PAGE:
We present Management’s Discussion of Operations in five parts: Overview of Our Earnings from 2003 through 2005, Global Risk Management, Segment Operations, Global Operations and Environmental Matters.
 
Overview of Our Earnings from 2003 through 2005
 
Our results over the last several years reflect the global economic environment in which we operate. During these years, the economy has grown, but at a rate that, in historic terms, has been relatively modest. Long-term interest rates have been stable. We also experienced a weaker, but recently strengthening, U.S. dollar, escalating energy costs and higher fossil fuel-related raw material prices. Market developments in two industries in which we operate-power generation and commercial aviation - also had significant effects on our results. As the following pages show, our diversification and risk management strategies enabled us to continue to grow revenues and earnings to record levels during this challenging time.
 
Of our six segments, Infrastructure (29% and 36% of consolidated three-year revenues and total segment profit, respectively) was one of the most significantly affected by the recent economic environment. Infrastructure’s Energy business was particularly affected by the period of unprecedented U.S. power industry demands that peaked in 2002. The return to normal demand levels was reflected in subsequent lower shipments of large heavy-duty gas turbine units. In 2003, we sold 175 such units, compared with 122 in 2004 and 127 in 2005. During these years we invested in other lines of power generation such as wind power and developed product services that we believe will position the Energy business well for continued growth in 2006 and beyond. We also continued to invest in market-leading technology and services at Aviation, Transportation and Water. We had 1,405 commercial aircraft on lease at December 31, 2005, an increase of 63 aircraft from last year. All of our aircraft were on lease at the end of 2005, and at that time we held $10.6 billion (list price) of multiple-year orders for various Boeing, Airbus and other aircraft, including 73 aircraft ($4.8 billion list price) scheduled for delivery in 2006, all under agreement to commence operations with commercial airline customers. Product services and sales of our Evolution Series locomotives continue to be strong.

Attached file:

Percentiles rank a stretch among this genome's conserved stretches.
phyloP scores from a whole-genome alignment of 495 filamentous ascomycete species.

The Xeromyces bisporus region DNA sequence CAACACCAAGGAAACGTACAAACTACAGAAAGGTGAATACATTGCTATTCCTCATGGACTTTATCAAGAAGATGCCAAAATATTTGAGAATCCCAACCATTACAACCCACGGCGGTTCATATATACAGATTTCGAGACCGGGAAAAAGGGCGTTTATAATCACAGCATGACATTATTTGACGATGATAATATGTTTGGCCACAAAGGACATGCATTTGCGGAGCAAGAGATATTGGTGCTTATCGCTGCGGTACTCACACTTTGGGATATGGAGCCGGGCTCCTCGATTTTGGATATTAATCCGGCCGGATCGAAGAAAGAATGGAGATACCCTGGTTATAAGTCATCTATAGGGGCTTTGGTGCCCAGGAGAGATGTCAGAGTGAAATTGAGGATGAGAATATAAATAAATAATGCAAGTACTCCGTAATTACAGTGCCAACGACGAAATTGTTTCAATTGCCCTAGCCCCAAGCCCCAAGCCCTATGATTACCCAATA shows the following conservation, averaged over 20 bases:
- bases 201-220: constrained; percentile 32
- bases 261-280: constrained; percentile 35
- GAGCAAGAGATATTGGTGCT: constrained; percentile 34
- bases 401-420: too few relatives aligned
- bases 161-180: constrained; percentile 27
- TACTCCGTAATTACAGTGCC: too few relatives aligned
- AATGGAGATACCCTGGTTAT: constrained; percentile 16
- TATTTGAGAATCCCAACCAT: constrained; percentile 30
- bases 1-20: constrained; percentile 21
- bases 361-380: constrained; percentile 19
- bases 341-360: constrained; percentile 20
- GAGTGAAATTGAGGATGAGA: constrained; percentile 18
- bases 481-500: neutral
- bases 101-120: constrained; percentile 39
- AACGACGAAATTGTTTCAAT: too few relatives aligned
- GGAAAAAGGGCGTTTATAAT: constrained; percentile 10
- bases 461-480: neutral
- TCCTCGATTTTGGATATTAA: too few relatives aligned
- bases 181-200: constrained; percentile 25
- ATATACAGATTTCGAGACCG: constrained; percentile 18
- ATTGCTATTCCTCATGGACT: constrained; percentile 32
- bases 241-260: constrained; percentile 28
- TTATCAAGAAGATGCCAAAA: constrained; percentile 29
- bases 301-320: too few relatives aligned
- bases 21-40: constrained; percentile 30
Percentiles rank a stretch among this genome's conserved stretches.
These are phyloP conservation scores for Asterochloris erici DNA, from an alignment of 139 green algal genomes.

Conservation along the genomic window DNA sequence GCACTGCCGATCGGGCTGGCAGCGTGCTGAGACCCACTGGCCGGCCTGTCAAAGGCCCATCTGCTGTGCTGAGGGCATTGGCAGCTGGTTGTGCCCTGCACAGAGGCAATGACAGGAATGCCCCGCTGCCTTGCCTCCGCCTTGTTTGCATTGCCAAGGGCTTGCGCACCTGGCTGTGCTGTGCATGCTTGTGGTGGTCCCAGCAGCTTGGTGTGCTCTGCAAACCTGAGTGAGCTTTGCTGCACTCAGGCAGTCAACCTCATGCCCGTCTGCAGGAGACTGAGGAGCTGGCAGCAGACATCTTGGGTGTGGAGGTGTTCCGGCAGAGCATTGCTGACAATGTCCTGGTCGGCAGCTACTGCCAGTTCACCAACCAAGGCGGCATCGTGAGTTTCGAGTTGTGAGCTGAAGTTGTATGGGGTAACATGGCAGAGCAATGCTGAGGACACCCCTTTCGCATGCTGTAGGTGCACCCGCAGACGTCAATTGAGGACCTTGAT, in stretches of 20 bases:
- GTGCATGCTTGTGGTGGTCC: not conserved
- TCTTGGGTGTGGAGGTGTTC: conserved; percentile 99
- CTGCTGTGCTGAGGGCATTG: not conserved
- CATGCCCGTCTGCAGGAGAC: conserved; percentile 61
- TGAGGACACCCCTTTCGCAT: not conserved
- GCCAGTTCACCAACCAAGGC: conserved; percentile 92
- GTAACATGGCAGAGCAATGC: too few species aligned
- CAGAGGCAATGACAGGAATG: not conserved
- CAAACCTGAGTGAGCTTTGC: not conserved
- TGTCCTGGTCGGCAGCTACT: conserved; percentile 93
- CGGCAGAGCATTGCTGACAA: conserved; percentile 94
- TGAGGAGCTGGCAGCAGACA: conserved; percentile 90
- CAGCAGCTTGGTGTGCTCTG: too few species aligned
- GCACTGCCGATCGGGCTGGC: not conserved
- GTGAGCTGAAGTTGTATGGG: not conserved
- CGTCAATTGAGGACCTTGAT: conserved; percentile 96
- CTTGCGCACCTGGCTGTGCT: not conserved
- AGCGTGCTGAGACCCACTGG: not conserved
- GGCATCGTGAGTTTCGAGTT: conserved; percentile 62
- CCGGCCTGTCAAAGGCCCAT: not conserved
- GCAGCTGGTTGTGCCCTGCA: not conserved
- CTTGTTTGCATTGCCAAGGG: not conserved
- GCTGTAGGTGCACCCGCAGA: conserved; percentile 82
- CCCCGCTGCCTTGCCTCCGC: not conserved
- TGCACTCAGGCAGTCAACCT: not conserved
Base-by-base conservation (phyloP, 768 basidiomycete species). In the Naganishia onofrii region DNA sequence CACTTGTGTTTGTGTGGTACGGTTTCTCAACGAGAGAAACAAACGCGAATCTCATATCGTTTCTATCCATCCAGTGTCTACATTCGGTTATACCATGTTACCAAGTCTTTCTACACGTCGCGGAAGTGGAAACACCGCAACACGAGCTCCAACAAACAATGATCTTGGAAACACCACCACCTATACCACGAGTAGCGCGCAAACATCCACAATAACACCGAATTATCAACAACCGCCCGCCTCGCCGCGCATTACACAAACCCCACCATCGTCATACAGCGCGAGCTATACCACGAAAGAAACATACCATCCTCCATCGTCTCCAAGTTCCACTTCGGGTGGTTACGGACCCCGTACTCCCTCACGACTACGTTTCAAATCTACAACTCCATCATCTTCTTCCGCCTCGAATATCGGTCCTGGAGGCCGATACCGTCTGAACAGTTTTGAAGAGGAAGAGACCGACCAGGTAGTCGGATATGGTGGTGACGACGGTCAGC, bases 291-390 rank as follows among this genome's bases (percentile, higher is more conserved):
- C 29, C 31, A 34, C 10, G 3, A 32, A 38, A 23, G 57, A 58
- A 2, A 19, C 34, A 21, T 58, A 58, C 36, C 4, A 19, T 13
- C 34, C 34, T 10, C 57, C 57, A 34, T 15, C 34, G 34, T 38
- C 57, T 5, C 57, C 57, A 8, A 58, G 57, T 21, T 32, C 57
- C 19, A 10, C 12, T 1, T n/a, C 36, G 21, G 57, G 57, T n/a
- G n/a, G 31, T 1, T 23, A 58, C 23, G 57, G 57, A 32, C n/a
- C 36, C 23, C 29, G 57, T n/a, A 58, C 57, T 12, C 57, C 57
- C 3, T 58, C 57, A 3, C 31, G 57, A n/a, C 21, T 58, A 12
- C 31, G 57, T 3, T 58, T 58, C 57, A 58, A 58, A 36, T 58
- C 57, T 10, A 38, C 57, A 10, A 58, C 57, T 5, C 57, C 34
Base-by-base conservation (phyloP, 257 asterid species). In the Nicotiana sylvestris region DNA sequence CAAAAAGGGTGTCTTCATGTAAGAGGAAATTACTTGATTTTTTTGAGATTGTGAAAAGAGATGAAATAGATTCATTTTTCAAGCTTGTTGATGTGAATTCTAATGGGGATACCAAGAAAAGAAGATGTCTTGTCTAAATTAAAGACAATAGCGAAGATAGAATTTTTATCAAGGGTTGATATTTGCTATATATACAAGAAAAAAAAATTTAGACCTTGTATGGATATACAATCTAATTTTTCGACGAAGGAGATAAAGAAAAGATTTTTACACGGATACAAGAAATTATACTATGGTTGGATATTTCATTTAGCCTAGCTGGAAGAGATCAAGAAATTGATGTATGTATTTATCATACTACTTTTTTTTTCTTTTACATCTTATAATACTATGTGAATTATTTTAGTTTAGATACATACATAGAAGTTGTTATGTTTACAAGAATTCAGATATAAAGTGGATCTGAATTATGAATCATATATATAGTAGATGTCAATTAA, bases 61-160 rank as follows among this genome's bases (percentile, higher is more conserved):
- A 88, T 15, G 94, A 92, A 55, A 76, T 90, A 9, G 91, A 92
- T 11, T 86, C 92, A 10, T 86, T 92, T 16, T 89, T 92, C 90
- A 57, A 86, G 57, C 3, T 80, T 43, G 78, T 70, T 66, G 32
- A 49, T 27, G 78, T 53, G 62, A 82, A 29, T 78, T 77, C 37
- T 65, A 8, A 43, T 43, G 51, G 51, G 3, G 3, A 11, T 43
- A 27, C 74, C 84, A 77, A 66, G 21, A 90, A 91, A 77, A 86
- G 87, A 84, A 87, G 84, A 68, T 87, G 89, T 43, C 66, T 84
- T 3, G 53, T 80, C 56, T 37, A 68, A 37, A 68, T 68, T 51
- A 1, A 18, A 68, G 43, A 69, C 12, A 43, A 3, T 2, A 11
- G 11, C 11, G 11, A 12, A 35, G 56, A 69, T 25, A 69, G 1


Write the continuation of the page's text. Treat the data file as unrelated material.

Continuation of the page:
Industrial (22% and 10% of consolidated three-year revenues and total segment profit, respectively) is particularly sensitive to economic conditions. Higher capacity, in combination with declining or weak volume growth in many of the industries in which it operates, resulted in increased competitive price pressures. The Consumer & Industrial business continued to grow through product innovation and its focus on high-end appliances. The Plastics business was hit particularly hard during these three years because of additional pressure from significant inflation in natural gas and certain raw materials such as benzene. Increased earnings at Plastics reflected improved product pricing.
 

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We have achieved strong growth in our Healthcare and NBC Universal segments with a combination of organic growth and strategic acquisitions. Healthcare (10% and 11% of consolidated three-year revenues and total segment profit, respectively) realized benefits of acquisitions of Amersham plc (Amersham) in 2004 and Instrumentarium in 2003, expanding the breadth of our product and services offerings to the healthcare industry, and positioning us well for continued growth. NBC Universal (9% and 13% of consolidated three-year revenues and total segment profit, respectively) has developed into a diversified world-class media company over the last several years as the combination of NBC with Vivendi Universal Entertainment LLLP (VUE) in 2004 followed successful acquisitions of Telemundo and Bravo in 2002. NBC Universal revenues and segment profit rose 14% and 21%, respectively, in 2005, and 88% and 28%, respectively, in 2004, largely on acquisitions. We expect the technology and business model for the entertainment media industry to continue to evolve in the coming years and believe that NBC Universal is well positioned to compete in this challenging environment.
 
Commercial Finance and Consumer Finance (together, 26% and 31% of consolidated three-year revenues and total segment profit, respectively) are large, profitable growth businesses in which we continue to invest with confidence. In a challenging economic environment, these businesses grew earnings by a combined $1.3 billion and $1.0 billion in 2005 and 2004, respectively. Commercial Finance and Consumer Finance have delivered strong results through solid core growth, disciplined risk management and successful acquisitions. The most significant acquisitions affecting Commercial Finance and Consumer Finance results in 2005 were the commercial lending business of Transamerica Finance Corporation; WMC Finance Co. (WMC), a U.S. wholesale mortgage lender; Australian Financial Investments Group (AFIG), a residential mortgage lender in Australia; and the Transportation Financial Services Group of CitiCapital. These acquisitions collectively contributed $1.9 billion and $0.2 billion to 2005 revenues and net earnings, respectively.